Factors that drove high voter turnout included that fact that one party has been in control of Lansing for eight years, Thomas said.

"With all state officers on the ballot that can generate a large turnout out," he said.

All three ballot proposal were grassroots operations that dealt with significant issues in Michigan, Thomas said.

"There was a lot on the ballot that spoke to people and a reaction to the national scene," Thomas said. "And I think all those combined to have people turn out for both parties. It wasn’t just a  Democratic wave. ...That is a significant turnout for both parties. One party can't cause that. That is a two-party turnout, and independents were engaged who weren't normally there."

The higher number of absentee voters also drove up the numbers, Thomas said, and that will continue to increase after Michigan voters approved "no-excuses" needed absentee voting on Tuesday.

Local clerks had sent absentee ballots to more than 1 million Michigan voters as of late October, a 63 percent jump over the same point in 2014.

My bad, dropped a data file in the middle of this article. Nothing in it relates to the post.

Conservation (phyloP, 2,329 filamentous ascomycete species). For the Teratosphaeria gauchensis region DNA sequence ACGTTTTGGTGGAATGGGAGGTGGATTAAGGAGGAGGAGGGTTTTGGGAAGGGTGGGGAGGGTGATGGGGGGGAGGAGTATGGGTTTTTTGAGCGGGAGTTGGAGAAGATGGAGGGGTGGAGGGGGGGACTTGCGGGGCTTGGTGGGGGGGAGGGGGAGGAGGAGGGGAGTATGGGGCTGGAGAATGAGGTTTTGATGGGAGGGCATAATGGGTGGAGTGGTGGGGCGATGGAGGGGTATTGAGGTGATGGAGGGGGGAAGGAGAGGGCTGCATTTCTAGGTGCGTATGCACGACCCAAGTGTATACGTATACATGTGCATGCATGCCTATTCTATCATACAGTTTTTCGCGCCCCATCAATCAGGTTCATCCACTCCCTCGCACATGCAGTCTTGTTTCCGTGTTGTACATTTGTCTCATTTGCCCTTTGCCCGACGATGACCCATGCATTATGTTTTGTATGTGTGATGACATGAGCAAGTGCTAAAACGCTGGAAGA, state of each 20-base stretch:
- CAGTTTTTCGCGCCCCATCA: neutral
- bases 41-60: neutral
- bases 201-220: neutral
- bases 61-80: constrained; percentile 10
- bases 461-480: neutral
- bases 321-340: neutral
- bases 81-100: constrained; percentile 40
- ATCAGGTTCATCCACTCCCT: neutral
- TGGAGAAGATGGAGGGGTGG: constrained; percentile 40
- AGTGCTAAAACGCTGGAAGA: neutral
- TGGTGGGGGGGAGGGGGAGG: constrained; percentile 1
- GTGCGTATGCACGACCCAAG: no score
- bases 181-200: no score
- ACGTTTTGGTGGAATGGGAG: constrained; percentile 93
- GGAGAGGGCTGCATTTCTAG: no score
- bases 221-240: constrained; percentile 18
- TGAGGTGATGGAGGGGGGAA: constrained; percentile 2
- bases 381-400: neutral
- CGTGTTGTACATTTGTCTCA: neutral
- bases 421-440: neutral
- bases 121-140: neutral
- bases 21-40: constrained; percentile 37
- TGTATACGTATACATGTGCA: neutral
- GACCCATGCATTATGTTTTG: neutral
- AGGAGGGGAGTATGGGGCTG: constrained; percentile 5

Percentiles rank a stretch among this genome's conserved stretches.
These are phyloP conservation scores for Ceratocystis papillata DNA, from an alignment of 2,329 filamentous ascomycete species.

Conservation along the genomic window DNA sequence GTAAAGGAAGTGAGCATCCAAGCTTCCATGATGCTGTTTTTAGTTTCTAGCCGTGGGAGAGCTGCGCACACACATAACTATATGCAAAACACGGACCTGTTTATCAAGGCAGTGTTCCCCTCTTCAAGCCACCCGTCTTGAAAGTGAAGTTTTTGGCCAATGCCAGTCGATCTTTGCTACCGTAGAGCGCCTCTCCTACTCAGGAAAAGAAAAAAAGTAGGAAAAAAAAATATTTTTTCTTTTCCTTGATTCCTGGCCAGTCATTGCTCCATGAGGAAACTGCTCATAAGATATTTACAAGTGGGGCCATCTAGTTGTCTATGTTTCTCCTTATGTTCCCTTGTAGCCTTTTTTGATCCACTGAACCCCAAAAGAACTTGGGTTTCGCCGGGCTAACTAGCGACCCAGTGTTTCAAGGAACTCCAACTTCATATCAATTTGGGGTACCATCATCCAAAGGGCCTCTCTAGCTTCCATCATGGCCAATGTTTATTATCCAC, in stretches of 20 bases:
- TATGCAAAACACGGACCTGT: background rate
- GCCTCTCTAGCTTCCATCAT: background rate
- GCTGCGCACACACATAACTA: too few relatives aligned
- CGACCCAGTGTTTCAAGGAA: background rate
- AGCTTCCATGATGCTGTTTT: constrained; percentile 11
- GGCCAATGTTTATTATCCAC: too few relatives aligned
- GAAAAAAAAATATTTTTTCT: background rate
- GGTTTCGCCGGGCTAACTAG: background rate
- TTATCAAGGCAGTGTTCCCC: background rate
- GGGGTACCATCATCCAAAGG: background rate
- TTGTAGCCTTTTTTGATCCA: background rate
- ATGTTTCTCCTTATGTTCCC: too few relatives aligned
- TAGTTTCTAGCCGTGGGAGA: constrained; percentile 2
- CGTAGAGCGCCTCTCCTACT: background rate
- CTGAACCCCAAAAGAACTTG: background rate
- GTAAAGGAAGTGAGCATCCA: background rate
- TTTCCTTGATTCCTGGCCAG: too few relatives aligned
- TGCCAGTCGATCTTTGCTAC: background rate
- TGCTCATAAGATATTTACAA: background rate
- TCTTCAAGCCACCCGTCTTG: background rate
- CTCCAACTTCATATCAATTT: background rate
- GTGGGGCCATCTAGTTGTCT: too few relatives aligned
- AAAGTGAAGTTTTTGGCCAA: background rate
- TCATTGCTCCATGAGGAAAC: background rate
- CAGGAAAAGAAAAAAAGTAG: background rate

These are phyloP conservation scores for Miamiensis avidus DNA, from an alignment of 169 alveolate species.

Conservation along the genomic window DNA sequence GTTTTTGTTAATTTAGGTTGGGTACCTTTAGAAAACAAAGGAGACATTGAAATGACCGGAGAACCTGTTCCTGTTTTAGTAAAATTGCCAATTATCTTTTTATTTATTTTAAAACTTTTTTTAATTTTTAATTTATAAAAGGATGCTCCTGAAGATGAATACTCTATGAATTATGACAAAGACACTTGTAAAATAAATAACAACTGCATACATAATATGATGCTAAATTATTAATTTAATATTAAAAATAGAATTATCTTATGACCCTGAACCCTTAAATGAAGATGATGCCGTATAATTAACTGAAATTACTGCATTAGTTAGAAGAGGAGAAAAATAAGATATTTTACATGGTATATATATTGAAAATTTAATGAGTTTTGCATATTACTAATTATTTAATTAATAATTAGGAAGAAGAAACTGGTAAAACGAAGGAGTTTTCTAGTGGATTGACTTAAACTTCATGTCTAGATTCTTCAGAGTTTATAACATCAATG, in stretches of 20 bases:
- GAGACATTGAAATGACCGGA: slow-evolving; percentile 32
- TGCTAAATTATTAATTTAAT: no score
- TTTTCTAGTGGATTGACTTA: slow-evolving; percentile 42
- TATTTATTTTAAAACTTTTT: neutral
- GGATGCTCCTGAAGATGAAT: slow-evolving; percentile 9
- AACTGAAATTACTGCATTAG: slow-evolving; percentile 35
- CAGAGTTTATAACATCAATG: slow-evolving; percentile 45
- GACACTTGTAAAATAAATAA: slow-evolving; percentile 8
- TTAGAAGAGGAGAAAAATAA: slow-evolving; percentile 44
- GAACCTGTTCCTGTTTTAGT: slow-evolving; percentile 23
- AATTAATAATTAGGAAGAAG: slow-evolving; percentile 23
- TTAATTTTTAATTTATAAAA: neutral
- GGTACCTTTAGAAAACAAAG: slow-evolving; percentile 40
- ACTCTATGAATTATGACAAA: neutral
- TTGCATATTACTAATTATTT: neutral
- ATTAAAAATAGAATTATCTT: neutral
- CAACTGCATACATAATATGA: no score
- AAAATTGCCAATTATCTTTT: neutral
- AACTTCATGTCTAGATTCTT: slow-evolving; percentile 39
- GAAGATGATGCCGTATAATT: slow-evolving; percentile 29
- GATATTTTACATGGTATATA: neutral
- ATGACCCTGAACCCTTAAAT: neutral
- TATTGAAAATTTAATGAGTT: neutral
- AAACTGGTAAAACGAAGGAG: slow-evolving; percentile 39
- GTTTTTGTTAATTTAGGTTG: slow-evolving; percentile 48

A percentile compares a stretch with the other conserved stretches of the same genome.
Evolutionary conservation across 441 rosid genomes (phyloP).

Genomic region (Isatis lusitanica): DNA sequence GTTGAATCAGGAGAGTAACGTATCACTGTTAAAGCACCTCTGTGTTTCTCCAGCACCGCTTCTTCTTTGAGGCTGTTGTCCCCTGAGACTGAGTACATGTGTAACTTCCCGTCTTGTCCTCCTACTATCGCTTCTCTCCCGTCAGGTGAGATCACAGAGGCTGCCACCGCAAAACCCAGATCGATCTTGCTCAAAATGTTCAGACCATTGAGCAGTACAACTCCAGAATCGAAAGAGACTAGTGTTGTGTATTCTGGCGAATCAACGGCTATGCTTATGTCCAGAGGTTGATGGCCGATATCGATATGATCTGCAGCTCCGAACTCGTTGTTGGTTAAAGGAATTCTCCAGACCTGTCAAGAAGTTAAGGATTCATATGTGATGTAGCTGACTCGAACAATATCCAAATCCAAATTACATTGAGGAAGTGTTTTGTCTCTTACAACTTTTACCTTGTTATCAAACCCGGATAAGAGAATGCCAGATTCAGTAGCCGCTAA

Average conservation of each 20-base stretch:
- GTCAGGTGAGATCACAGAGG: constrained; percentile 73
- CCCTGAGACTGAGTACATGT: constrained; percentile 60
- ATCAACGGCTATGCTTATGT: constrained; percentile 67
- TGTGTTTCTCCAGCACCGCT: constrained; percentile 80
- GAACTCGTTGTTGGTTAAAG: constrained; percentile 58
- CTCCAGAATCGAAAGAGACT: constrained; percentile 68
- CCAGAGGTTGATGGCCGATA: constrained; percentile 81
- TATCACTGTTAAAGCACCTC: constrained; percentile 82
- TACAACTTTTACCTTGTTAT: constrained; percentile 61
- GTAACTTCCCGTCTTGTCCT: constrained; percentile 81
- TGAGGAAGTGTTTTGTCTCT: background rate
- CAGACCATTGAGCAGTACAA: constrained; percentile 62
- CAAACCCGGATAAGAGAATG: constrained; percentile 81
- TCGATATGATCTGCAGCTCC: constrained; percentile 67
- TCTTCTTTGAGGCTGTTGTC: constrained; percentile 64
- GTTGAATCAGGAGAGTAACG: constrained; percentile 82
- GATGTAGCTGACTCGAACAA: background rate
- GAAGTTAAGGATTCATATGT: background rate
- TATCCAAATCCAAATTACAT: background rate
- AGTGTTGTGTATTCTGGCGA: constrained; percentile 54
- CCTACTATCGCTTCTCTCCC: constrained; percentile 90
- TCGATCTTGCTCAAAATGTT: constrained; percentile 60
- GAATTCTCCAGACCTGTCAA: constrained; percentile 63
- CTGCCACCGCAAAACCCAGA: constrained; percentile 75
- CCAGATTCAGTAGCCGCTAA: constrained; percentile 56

Michigan's highest voter turnout in any election was 5 million in 2008 when President Barack Obama was elected, Thomas said.

Geri Rinschler, chair of the League of Women Voters Oakland Area, said she was impressed and thrilled with the fact that more than 4 million people voted on Tuesday.

"I was impressed at how many people took the time to fill the ballot out. I heard people were afraid not to leave empty space in the box. Some women who voted absentee said 'I wanted a sticker. I didn’t get one,'" Rinschler said.

The turnout Tuesday and Trump’s galvanizing force in the White House is not likely to decrease before 2020, which could mean an even larger turnout then, said Mark Grebner, of Lansing-based Practical Political Consulting.

“These people are not going to calm down over the next two years,” Grebner said.

With the passage of Proposal 3 Tuesday, Grebner said cities like Detroit and college towns across the state should be ready for an onslaught of voters seeking same-day registration in city and township halls.

“It’s a big deal,” said Grebner of the expected student population seeking to take advantage of the new option. “You can imagine 2,000 kids showing up at city hall on their scooters the day of the election.”

cramirez@detroitnews.com

Twitter: @CharlesERamirez

Staff Writers Christine Ferretti, Elizabeth LeBlanc, Breana Noble and Associated Press contributed.